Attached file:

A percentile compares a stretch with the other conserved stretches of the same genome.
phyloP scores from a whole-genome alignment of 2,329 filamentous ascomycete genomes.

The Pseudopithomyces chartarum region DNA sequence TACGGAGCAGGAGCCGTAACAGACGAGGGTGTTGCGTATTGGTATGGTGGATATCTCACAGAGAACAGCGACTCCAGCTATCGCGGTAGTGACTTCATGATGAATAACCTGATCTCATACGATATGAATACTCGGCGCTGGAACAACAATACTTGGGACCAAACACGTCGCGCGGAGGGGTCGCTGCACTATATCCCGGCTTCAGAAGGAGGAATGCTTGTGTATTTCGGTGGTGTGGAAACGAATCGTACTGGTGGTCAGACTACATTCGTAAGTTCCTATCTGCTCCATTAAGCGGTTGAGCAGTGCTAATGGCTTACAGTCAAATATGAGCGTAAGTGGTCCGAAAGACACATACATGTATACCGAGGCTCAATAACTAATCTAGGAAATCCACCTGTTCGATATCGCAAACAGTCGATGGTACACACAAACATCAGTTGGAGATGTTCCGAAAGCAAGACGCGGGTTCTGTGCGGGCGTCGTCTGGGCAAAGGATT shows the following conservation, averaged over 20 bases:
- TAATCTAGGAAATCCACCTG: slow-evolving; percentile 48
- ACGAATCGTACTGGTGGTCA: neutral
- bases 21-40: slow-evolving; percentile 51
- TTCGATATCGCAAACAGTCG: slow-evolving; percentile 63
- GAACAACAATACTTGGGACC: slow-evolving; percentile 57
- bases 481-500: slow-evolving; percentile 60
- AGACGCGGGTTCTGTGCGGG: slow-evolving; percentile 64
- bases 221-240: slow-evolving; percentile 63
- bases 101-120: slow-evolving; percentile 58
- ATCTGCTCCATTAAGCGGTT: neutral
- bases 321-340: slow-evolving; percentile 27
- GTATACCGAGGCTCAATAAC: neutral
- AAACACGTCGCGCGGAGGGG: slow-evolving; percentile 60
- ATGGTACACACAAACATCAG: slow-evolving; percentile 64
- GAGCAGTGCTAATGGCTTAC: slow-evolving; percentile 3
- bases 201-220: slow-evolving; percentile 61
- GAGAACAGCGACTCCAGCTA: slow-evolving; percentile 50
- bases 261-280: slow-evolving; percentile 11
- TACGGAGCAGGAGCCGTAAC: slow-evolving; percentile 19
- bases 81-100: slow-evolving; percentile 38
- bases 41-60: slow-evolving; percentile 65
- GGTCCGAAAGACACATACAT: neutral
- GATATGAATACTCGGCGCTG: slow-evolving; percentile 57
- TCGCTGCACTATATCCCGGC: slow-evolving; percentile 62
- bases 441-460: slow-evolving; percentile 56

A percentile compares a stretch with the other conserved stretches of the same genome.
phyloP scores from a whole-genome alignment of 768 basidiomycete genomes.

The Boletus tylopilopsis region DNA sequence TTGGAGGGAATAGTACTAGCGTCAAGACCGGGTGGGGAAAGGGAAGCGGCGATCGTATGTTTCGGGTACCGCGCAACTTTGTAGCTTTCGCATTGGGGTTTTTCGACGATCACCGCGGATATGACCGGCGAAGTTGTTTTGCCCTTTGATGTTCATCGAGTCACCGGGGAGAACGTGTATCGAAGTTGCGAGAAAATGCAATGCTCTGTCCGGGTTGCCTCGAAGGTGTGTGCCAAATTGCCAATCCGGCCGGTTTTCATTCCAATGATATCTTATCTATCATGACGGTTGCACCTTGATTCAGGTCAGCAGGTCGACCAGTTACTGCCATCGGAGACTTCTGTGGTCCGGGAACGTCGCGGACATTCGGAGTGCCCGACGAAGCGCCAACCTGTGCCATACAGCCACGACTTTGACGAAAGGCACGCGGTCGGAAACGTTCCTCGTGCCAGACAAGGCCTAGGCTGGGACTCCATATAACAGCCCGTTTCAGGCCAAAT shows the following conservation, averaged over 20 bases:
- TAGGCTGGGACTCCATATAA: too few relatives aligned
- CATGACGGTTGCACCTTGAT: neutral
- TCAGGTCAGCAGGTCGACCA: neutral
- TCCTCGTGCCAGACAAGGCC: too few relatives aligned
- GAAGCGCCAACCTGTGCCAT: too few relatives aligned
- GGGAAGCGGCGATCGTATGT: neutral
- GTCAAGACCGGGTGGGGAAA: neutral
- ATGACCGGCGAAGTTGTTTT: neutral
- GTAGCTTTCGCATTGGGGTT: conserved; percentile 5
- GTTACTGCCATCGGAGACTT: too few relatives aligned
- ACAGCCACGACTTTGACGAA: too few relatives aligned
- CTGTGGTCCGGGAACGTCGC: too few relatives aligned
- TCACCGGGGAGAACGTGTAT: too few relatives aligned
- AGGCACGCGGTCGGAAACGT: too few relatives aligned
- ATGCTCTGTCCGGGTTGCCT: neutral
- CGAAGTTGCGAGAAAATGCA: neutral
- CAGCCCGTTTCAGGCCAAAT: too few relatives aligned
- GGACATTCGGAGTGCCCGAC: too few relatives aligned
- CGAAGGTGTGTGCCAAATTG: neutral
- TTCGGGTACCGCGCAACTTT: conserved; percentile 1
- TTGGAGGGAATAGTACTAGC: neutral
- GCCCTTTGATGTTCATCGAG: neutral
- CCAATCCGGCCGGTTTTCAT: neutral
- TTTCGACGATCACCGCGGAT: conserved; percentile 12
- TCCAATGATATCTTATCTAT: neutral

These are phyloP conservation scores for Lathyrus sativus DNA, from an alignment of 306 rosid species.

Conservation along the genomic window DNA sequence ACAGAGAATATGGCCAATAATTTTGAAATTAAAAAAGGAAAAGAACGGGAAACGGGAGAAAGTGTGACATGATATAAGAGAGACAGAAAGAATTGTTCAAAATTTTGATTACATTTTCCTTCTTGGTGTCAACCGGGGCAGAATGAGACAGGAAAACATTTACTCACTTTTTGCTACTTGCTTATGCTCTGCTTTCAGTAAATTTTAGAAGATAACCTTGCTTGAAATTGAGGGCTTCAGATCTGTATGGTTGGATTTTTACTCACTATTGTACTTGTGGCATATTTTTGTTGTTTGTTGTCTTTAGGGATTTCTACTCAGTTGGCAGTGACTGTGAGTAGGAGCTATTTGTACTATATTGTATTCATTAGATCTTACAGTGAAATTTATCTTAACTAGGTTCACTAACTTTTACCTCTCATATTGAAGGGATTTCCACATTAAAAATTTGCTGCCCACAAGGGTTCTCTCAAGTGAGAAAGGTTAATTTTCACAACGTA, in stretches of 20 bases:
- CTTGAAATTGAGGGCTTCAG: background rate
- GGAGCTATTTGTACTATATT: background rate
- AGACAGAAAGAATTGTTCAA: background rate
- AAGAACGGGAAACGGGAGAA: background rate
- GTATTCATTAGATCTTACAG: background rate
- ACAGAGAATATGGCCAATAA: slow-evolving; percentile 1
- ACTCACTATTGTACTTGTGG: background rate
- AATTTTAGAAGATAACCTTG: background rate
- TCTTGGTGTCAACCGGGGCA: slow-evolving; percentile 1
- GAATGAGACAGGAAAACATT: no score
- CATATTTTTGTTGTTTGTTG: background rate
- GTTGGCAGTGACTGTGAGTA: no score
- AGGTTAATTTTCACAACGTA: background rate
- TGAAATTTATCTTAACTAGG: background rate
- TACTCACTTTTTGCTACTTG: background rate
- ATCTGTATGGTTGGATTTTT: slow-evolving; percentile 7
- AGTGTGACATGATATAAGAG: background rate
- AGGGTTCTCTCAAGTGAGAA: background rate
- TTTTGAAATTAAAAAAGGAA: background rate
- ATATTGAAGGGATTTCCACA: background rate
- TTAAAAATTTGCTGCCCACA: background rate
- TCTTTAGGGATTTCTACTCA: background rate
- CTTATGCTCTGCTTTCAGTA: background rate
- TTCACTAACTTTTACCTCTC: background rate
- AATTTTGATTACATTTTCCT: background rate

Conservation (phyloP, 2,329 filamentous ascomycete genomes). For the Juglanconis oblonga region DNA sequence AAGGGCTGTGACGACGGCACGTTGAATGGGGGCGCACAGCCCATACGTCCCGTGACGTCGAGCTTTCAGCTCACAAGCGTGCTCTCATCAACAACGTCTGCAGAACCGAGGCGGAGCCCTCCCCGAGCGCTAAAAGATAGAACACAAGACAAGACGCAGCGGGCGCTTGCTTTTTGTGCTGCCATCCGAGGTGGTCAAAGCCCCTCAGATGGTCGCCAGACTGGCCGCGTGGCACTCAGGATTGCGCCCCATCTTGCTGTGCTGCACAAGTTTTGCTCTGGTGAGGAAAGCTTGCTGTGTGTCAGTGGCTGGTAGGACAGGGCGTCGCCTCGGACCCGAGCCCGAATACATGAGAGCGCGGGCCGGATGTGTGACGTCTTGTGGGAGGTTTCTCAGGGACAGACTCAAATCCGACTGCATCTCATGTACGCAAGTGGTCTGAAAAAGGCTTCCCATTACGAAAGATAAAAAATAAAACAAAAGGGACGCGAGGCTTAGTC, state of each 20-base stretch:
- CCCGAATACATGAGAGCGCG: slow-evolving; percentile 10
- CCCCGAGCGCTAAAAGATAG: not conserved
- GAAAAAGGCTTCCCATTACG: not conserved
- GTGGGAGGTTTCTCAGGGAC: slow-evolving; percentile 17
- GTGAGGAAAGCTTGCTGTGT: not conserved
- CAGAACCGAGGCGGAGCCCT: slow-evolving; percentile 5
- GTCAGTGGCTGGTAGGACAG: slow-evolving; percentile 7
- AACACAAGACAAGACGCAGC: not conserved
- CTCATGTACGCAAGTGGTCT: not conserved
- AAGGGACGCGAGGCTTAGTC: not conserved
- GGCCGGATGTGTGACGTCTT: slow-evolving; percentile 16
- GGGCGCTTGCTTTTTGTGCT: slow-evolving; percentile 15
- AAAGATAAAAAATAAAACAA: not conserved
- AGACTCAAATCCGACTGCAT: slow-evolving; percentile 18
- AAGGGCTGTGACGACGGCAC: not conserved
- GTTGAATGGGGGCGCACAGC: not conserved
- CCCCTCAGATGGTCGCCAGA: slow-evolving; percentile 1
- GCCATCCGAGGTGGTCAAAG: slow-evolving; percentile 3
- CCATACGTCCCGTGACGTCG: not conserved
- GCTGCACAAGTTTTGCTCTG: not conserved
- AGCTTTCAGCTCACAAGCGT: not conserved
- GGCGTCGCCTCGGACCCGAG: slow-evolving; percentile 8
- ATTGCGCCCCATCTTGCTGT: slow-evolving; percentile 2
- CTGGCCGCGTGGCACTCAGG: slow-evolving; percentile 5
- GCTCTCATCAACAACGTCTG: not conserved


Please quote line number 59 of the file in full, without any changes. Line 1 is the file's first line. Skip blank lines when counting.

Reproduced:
- CTTGAAATTGAGGGCTTCAG: background rate